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Blog: Wellness Wednesday – “The Importance Of Physical Exercise”

Wellness Wednesday – “The Importance Of Physical Exercise”

In this week’s Wellness Wednesday, we begin to wrap up our exploration of the PERMA-V well-being model by looking at the last letter of this acronym, “V,” which stands for “Vitality.” Vitality has to do with taking care of our physical and mental health. In previous Wellness Wednesdays, we have looked at ways to proactively address depression, getting rest, eating right, and staying hydrated. This week, I would like to consider together the importance of physical exercise.

As the saying goes, “A body in motion stays in motion.” How is your body doing? We all hit a certain point in our lives where we don’t have as much energy as we once did. As a result, it is just as easy for us to turn into a couch potato as it is to get up and stay physically fit. More than 80% of adults do not meet guidelines for both aerobic and muscle-strengthening activities. 

To remain physically active, we need to be intentional in exercising. And when we do, we find great health benefits – we have more energy, and we feel better. Physical activity also reduces the risk of heart disease, high blood pressure, stroke, Type 2 diabetes, and some forms of cancer.

However, exercise doesn’t just benefit us physically but also mentally and emotionally. Aerobic exercise is like fertilizer for our brains. Getting our heart and lungs pumping renews our brains, helps us think clearer and more creatively, and can help reduce dementia by up to 80%. Exercise is also a great way to reduce stress in our lives.

So, what kind of physical activity should you consider working into your weekly wellness plan? Here are three kinds to consider:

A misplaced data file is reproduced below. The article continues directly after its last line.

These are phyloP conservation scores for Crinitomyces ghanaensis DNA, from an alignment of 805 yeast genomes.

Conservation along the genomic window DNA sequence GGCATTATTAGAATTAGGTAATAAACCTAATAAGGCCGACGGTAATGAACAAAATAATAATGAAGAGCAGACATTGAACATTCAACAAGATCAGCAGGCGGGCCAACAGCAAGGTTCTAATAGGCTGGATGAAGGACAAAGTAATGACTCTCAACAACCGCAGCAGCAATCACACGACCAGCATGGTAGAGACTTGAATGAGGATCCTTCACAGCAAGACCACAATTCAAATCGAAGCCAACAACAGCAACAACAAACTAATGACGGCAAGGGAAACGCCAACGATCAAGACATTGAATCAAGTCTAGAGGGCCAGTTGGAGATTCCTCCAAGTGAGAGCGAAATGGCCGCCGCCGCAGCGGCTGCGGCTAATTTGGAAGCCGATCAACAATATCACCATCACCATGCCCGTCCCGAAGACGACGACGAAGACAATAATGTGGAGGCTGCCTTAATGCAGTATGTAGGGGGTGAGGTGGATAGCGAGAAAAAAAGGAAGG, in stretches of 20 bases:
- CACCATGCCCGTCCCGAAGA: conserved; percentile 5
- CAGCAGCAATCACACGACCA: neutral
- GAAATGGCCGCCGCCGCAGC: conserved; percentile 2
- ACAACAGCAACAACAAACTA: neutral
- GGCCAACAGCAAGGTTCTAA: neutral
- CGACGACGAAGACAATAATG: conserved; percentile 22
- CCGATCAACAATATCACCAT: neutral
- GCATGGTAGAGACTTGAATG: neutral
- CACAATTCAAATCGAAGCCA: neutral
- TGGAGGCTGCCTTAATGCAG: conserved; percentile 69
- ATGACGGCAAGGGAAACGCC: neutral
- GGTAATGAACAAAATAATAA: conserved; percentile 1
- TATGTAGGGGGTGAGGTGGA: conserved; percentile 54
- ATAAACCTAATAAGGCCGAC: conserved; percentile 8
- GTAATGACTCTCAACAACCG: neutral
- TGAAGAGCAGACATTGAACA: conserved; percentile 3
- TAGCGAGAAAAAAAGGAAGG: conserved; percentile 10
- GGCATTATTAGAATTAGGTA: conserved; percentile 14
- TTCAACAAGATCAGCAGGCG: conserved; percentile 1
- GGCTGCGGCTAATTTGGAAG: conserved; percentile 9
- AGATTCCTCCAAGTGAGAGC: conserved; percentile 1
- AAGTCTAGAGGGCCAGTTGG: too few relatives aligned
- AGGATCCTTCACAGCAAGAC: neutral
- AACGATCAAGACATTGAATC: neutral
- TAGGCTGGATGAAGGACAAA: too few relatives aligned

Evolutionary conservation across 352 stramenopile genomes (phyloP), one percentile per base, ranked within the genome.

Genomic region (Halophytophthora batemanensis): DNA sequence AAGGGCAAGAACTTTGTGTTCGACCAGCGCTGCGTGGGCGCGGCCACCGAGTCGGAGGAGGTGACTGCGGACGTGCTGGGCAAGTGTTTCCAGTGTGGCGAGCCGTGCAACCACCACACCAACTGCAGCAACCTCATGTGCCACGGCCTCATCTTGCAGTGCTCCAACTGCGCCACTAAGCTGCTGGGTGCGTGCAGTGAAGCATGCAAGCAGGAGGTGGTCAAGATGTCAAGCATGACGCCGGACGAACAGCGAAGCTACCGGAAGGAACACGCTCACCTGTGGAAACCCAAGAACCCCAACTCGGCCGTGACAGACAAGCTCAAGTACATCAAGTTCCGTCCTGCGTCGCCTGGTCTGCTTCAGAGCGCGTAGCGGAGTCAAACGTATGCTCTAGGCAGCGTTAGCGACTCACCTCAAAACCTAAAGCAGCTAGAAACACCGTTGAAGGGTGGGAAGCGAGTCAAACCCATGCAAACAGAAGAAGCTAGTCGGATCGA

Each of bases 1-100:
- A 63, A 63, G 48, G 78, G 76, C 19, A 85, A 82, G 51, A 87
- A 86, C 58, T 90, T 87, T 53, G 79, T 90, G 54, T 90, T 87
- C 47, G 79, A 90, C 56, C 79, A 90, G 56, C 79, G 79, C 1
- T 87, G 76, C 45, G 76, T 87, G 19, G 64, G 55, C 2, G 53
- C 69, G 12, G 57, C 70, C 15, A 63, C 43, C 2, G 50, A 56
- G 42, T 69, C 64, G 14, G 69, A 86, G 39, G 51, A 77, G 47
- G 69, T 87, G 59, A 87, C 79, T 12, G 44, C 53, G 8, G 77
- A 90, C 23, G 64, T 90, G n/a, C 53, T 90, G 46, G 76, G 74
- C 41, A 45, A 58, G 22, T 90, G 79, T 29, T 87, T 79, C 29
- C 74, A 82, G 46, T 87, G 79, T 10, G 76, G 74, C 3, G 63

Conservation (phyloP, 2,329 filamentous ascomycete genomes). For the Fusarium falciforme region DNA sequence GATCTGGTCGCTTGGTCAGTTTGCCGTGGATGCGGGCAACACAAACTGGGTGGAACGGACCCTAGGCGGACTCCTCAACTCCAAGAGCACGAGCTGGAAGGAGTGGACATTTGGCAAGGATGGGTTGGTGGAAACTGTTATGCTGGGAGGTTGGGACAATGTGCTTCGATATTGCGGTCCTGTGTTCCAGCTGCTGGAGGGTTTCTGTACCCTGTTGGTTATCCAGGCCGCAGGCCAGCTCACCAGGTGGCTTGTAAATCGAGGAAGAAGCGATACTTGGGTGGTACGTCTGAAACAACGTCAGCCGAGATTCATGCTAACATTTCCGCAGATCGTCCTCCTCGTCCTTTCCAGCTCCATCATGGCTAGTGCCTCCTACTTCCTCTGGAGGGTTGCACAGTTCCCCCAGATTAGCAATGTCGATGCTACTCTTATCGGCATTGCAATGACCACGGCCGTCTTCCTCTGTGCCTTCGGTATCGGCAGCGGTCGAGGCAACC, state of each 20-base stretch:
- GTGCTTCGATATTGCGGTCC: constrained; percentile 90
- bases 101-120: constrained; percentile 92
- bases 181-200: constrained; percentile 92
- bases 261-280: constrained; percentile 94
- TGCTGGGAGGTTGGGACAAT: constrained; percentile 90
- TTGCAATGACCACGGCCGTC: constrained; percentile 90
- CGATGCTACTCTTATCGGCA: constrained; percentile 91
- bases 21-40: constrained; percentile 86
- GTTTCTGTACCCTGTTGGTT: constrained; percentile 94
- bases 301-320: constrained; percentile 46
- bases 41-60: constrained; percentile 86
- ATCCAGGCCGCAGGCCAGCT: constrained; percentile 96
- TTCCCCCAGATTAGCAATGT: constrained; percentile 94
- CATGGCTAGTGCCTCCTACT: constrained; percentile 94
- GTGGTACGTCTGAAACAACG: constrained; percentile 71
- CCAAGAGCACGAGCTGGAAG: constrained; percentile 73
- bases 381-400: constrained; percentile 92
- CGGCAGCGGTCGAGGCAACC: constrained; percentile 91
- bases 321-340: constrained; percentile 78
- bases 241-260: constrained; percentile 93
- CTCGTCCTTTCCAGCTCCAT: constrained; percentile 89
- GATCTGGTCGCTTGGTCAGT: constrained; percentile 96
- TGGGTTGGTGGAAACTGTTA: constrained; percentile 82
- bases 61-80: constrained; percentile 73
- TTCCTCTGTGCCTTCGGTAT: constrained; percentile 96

• Any amount of moderate-to-vigorous physical activity for adults is associated with some health benefits, even if it is just sitting less throughout the day.
  • For substantial health benefits, adults should do at least 150 minutes (2 hours and 30 minutes) to 300 minutes (5 hours) a week of moderate-intensity, or 75 minutes (1 hour and 15 minutes) to 150 minutes (2 hours and 30 minutes) a week of vigorous-intensity aerobic physical activity, or an equivalent combination of moderate- and vigorous-intensity aerobic activity. Preferably, aerobic activity should be spread throughout the week.
  • Additional health benefits are gained by engaging in physical activity beyond the equivalent of 300 minutes (5 hours) of moderate-intensity physical activity a week.
  • Whether running, walking, hiking, cycling, or swimming, you should shoot for a target heart rate of 60 to 70 percent max. Remember, your max heart rate changes as you age, so do some research before starting a new workout routine. If you run, hike, or walk, a good target is 10,000 steps per day (2008 S.G. Report)
  • Adults should also do anaerobic, muscle-strengthening activities of moderate or greater intensity that involve all major muscle groups two or more days a week, as these activities provide additional health benefits. As we age, we lose muscle mass – weight lifting helps slow the pace of that muscle loss.

As you think through putting these physical exercise suggestions into action in your wellness empowerment plan, keep these thoughts in mind:

  • Find something you enjoy doing – you will likely stick to it.
  • Start small and build – find that small change that will create the most significant health impact.
  • Remember, if you can’t do your whole workout that you had planned due to time and schedule, that something is better than nothing.
  • Find accountability partners who can help you with support and encouragement in your physical wellness goals.
  • Do you need help turning your health and wellness goals regarding physical exercise into reality? If so, contact me for more information regarding engaging one of our wellness coaches here in the SED Coaching Network – you don’t have to do it alone!

Finally, what is the theological rationale for focusing on your physical health and wellness? Martin Luther, in his work “Concerning Christian Liberty,” said, “It is the part of the Christian to take care of his own body for the very purpose that, by its soundness and well-being, he may be enabled to labor, and to acquire and preserve prosperity, for the aid of those who are in want, that thus the stronger member may serve the weaker members, and we may be children of God, thoughtful and busy for one another, bearing one another’s burdens, and so fulfilling the law of Christ.” Yes, working out is for your own health and benefit. However, it is also your vocational responsibility to exercise for your neighbors’ benefit, for when you are physically healthy, you are better able to love and serve your neighbors in your various callings in life.